Mexico City - History
Mexico City History
As early as 10,000 BC, people and animals lived around Lago de Texcoco, the lake that then covered much of the floor of the Valle de México. After 7500 BC the lake began to shrink, hunting became more difficult, and the inhabitants turned to agriculture. A federation of villages evolved around the lake by 200 BC, but the biggest one, Cuicuilco, was destroyed by a volcanic eruption around 100 AD.
The next major influence in the area was Teotihuacán, 25km (16mi) northeast of the lake. For centuries Teotihuacán was the capital of an empire stretching to Guatemala and beyond, but it fell in the 7th century. Among several city-states in the region in the following centuries, the Toltec empire, based at Tula, 65km (40mi) north of modern Mexico City, was the most important. By the 13th century the Tula empire, too, had fallen, leaving a number of small statelets around the lake to spat over the Valle de México. The Aztecs emerged as the winners.
Wrecked during and after the Spanish conquest, the Aztec capital Tenochtitlán was rebuilt as a Spanish city. The native population of the Valle de México shrank drastically - to fewer than 100,000 within a century of the conquest, by some estimates. But the city itself emerged by 1550 as the prosperous and elegant, if insanitary, capital of Nueva España. Broad, straight streets were laid out and buildings constructed to Spanish designs with local materials such as tezontle, a light-red volcanic rock that the Aztecs had used for their temples. Hospitals, schools, churches, palaces, parks and a university were built. But right up to the late 19th century the city suffered floods caused by the partial destruction in the 1520s of the Aztecs' canals. Lago de Texcoco often overflowed into the city, damaging buildings, bringing disease and forcing thousands of people away from their homes.
On October 30, 1810, some 80,000 independence rebels had Mexico city at their mercy after defeating Spanish loyalist forces at Las Cruces, just west of the capital. But leader Miguel Hidalgo decided against advancing on the city - a mistake that cost Mexico 11 more years of fighting before independence was achieved.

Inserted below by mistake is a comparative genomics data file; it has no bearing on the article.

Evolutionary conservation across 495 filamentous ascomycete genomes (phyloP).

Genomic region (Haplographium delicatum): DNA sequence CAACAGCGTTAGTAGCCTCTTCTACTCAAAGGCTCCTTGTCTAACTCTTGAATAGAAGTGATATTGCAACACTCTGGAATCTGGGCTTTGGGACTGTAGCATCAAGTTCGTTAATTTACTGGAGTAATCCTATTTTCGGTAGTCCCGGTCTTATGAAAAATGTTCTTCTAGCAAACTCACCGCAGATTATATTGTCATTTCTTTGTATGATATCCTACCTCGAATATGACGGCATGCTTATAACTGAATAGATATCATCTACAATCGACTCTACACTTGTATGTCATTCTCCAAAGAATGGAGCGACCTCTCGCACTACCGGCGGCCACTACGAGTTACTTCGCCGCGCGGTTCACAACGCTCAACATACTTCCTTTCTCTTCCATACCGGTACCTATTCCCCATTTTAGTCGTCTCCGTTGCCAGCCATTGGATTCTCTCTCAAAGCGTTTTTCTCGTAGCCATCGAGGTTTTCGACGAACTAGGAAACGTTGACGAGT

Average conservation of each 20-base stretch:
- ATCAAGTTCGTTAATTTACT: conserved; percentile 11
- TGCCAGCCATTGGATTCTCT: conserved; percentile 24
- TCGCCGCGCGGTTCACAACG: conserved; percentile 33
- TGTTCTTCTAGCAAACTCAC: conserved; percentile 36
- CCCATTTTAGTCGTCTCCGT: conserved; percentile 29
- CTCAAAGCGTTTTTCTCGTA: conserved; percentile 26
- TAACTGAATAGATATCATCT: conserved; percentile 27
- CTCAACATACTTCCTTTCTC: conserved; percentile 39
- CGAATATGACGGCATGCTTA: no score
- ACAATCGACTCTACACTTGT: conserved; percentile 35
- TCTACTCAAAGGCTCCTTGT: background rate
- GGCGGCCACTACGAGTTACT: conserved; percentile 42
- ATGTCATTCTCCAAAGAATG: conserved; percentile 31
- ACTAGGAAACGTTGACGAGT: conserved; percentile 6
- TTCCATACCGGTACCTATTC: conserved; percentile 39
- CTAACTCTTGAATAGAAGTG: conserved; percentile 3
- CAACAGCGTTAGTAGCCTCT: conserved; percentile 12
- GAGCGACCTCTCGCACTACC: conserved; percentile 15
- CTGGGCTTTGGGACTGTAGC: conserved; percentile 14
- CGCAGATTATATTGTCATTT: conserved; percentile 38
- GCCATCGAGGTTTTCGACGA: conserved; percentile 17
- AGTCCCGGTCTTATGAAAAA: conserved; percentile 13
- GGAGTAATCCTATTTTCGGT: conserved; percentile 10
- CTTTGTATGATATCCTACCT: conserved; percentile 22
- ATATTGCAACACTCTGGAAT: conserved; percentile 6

Mexico City entered the modern age under the despotic Porfirio Díaz, who ruled Mexico for most of the period from 1877 to 1911 and attracted much foreign investment. He had railways built to the provinces and the USA. Industry grew, and by 1910 the city had 471,000 inhabitants. A drainage canal and tunnel dried up much of the Lago de Texcoco, allowing further expansion.
After Díaz fell in 1911, the Mexican Revolution brought war and hunger to the city's streets. In the 1920s, Diego Rivera, David Alfaro Siqueiros, José Clemente Orozco and other young artists were commissioned to decorate numerous public buildings with dramatic, large-scale murals conveying a new sense of Mexico's past and future.
By 1940, 1.7 million people lived in Mexico City, and factories and skyscrapers started shooting up left and right. The supply of housing, jobs and services couldn't keep up with the growth, and shantytowns were born on the city's fringes. Despite continued economic growth into the 1960s, political and social reform lagged behind. Student-led discontent came to a head as Mexico City prepared for the 1968 Olympic Games. Ten days before the games began, 5000 to 10,000 people gathering in Tlatelolco, north of the city center, were encircled by troops and police. To this day, no one knows how many people died in the ensuing massacre, but guesses are at several hundred.
Mexico City kept growing at a frightening rate in the 1970s and began to develop some of the world's worst traffic and pollution problems, only slightly alleviated when the metro system opened in 1969 and by attempts in the 1990s to limit traffic. Despite a devastating earthquake that killed over 10,000 people in 1985, people have continued to pour into the city.
Today an estimated 1100 newcomers arrive in the city daily. It has multiplied its area more than 10 times since 1940, but it's still one of the world's most crowded metropolitan areas. The poverty and overcrowding that always existed alongside the city's wealth were exacerbated by the recession of the mid-1990s, which left hordes of people living on marginal levels of basic subsistence. One effect of the crisis was a huge jump in crime. Recovery since then has been very gradual.
Since 1997, the Distrito Federal has had political autonomy, and elected its own mayor for the first time that year. The new administration widely seen as honest and well-intentioned, and made the first serious efforts to combat police corruption, a major factor in high crime levels.